Dear Mayor Bennett, City Manager Powers, City Councillors, and Budget Committee Members,
My name is [YOUR NAME] and I am a Salem resident. I understand that the Salem City Budget will soon be finalized for the 2020-21 fiscal year, and I urge you to oppose the increase in funding from $62.48mil in 2019-20 to $64.11mil in 2020-21. Rather than increasing our spending on policing, I'm urging you to meaningfully restrict it. How we spend our public funds expresses our values as a city, and I do not believe that our city should continue to over-invest scarce resources in the Salem Police Department.
Policing plays a strong role in enforcing racism and social control of communities of color through disempowerment, displacement, and repression. Black people, communities of color, and Indigenous folks have been disproportionately targeted and brutalized by the police throughout American history. In Salem, especially at this time of unprecedented crisis, we must invest our scarce resources in the health and well-being of our communities rather than in expanding the scope and mandate of police.
Despite a decrease in crime over the past few decades, police funding across the United States has continued to increase, and the proposed 2020-21 budget for Salem continues this nonsensical trend. Additionally, Salem police have received frivolous military-grade hardware from the Department of Defense's 1033 program, such as a mine-resistant vehicle. As a Salem citizen, I am strongly opposed to the expansion and militarization of our police force, and I am calling on you to reverse it.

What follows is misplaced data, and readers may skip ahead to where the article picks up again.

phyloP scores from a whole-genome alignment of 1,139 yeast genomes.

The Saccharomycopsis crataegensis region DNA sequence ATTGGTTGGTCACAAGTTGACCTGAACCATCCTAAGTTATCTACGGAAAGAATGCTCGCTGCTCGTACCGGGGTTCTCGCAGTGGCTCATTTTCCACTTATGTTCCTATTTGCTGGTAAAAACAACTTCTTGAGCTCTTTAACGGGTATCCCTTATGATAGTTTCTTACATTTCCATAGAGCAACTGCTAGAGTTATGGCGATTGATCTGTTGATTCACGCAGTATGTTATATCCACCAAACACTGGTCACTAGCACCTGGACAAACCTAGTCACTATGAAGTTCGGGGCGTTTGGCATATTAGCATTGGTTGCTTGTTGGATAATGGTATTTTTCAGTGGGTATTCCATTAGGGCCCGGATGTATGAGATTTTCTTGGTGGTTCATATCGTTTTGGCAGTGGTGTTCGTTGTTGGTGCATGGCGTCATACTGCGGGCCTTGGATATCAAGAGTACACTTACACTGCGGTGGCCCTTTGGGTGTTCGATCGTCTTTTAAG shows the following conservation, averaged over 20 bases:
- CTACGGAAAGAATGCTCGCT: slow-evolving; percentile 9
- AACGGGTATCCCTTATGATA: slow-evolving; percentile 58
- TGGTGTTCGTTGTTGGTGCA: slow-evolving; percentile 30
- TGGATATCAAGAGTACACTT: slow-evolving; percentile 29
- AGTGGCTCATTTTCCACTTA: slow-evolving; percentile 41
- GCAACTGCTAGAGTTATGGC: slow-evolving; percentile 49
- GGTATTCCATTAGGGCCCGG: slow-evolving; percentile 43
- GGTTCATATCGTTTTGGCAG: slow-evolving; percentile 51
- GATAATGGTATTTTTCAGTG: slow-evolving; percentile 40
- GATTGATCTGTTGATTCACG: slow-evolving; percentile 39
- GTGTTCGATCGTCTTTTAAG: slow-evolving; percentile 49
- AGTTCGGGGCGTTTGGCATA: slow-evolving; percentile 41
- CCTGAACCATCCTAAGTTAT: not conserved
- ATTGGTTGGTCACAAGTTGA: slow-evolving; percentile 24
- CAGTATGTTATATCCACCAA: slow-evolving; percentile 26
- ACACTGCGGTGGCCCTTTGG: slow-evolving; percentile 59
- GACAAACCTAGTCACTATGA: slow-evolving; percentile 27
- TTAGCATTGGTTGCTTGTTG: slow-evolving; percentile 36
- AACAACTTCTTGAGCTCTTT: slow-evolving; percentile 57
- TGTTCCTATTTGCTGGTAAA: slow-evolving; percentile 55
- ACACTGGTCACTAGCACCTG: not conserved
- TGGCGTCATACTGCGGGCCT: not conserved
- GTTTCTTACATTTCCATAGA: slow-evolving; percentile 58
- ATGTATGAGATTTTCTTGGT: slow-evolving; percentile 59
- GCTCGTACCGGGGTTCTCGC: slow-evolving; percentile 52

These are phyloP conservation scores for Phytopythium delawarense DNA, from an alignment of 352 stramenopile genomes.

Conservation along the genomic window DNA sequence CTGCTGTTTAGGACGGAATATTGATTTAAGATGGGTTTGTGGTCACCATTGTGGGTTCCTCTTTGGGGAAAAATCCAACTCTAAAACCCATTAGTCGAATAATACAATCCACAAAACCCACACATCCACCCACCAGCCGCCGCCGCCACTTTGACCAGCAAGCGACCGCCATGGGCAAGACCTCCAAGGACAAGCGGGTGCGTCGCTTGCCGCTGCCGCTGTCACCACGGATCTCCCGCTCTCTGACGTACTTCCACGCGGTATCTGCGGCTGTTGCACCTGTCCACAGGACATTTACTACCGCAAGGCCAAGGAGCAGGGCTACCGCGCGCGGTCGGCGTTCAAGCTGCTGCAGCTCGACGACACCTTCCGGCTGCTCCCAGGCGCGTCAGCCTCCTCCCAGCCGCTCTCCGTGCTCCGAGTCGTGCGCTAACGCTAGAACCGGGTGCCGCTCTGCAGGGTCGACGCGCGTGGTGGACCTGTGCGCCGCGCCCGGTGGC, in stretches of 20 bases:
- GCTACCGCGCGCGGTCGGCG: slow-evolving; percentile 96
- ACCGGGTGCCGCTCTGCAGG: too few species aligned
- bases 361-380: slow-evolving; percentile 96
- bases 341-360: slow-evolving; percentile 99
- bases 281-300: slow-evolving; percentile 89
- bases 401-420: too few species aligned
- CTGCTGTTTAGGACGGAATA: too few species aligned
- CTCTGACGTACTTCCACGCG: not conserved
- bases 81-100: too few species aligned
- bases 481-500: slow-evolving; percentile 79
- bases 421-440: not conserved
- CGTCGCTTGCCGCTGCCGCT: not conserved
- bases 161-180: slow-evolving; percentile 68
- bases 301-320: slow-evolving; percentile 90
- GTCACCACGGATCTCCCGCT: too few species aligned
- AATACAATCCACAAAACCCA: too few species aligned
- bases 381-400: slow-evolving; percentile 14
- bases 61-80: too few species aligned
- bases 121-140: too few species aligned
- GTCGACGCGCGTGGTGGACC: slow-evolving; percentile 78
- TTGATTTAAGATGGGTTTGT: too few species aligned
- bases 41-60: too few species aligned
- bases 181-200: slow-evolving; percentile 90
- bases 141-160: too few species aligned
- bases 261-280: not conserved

The funds freed by meaningfully defunding the Salem Police Department could be spent on services that serve our community and address social issues at the root. Our neighbor to the south, Eugene, has set a fine example with their CAHOOTS (Crisis Assistance Helping Out On The Streets) program, which has been praised as a cost-effective approach based on de-escalation tactics and the skills of medical and mental health professionals. Funds currently allocated for police could also be spent to expand public housing, provide food assistance to Salem residents in need, and strengthen community mental health resources. The City of Salem could tackle systemic issues from the ground up instead of relying on police.
This moment of reckoning with our nation's history of racist policing practices is an opportunity to rethink public safety in this city and reinvest in services that more effectively benefit our residents. We know that meeting the basic needs of our communities is the only way to ensure their health and safety. This starts by divesting funding from the Salem Police Department in the upcoming 2020-21 fiscal year.
Thank you for your time,
[YOUR NAME][YOUR ADDRESS]
[YOUR EMAIL][YOUR PHONE NUMBER]